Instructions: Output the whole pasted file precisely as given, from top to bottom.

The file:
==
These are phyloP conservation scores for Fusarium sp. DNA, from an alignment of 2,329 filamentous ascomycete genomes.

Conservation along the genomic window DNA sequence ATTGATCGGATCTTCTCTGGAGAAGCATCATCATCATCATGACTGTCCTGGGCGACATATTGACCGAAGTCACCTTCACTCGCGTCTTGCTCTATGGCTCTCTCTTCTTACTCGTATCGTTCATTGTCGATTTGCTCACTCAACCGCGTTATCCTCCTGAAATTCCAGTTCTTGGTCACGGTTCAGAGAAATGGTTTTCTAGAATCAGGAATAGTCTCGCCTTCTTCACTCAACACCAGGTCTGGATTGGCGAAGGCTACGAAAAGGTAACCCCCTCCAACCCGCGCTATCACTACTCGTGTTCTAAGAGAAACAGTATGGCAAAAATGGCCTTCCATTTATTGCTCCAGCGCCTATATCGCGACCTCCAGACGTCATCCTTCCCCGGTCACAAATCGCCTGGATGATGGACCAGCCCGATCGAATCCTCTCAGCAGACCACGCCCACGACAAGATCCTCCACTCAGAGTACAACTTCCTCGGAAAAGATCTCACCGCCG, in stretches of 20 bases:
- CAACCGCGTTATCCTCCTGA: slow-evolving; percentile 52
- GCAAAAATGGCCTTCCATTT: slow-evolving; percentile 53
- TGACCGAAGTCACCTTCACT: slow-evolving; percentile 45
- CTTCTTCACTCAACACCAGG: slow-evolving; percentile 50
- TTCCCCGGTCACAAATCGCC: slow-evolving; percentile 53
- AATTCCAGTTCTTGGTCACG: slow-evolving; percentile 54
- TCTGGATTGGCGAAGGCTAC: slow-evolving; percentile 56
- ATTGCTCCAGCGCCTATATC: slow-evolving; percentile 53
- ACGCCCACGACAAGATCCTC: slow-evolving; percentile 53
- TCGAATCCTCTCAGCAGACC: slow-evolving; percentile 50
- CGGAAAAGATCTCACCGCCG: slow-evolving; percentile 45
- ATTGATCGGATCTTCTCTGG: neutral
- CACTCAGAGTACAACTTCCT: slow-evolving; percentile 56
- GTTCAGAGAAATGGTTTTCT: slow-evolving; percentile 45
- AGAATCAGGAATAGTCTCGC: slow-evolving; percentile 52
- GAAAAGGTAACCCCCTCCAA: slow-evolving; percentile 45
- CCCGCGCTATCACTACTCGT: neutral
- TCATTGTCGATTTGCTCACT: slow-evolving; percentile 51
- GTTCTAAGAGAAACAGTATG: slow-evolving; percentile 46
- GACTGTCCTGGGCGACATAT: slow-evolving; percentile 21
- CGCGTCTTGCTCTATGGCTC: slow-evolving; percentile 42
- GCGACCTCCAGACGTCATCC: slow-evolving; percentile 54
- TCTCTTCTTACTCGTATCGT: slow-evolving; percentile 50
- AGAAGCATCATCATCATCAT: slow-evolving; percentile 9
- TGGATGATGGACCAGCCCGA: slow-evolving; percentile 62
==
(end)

These are phyloP conservation scores for Fusarium sp. DNA, from an alignment of 2,329 filamentous ascomycete genomes.

Conservation along the genomic window DNA sequence ATTGATCGGATCTTCTCTGGAGAAGCATCATCATCATCATGACTGTCCTGGGCGACATATTGACCGAAGTCACCTTCACTCGCGTCTTGCTCTATGGCTCTCTCTTCTTACTCGTATCGTTCATTGTCGATTTGCTCACTCAACCGCGTTATCCTCCTGAAATTCCAGTTCTTGGTCACGGTTCAGAGAAATGGTTTTCTAGAATCAGGAATAGTCTCGCCTTCTTCACTCAACACCAGGTCTGGATTGGCGAAGGCTACGAAAAGGTAACCCCCTCCAACCCGCGCTATCACTACTCGTGTTCTAAGAGAAACAGTATGGCAAAAATGGCCTTCCATTTATTGCTCCAGCGCCTATATCGCGACCTCCAGACGTCATCCTTCCCCGGTCACAAATCGCCTGGATGATGGACCAGCCCGATCGAATCCTCTCAGCAGACCACGCCCACGACAAGATCCTCCACTCAGAGTACAACTTCCTCGGAAAAGATCTCACCGCCG, in stretches of 20 bases:
- CAACCGCGTTATCCTCCTGA: slow-evolving; percentile 52
- GCAAAAATGGCCTTCCATTT: slow-evolving; percentile 53
- TGACCGAAGTCACCTTCACT: slow-evolving; percentile 45
- CTTCTTCACTCAACACCAGG: slow-evolving; percentile 50
- TTCCCCGGTCACAAATCGCC: slow-evolving; percentile 53
- AATTCCAGTTCTTGGTCACG: slow-evolving; percentile 54
- TCTGGATTGGCGAAGGCTAC: slow-evolving; percentile 56
- ATTGCTCCAGCGCCTATATC: slow-evolving; percentile 53
- ACGCCCACGACAAGATCCTC: slow-evolving; percentile 53
- TCGAATCCTCTCAGCAGACC: slow-evolving; percentile 50
- CGGAAAAGATCTCACCGCCG: slow-evolving; percentile 45
- ATTGATCGGATCTTCTCTGG: neutral
- CACTCAGAGTACAACTTCCT: slow-evolving; percentile 56
- GTTCAGAGAAATGGTTTTCT: slow-evolving; percentile 45
- AGAATCAGGAATAGTCTCGC: slow-evolving; percentile 52
- GAAAAGGTAACCCCCTCCAA: slow-evolving; percentile 45
- CCCGCGCTATCACTACTCGT: neutral
- TCATTGTCGATTTGCTCACT: slow-evolving; percentile 51
- GTTCTAAGAGAAACAGTATG: slow-evolving; percentile 46
- GACTGTCCTGGGCGACATAT: slow-evolving; percentile 21
- CGCGTCTTGCTCTATGGCTC: slow-evolving; percentile 42
- GCGACCTCCAGACGTCATCC: slow-evolving; percentile 54
- TCTCTTCTTACTCGTATCGT: slow-evolving; percentile 50
- AGAAGCATCATCATCATCAT: slow-evolving; percentile 9
- TGGATGATGGACCAGCCCGA: slow-evolving; percentile 62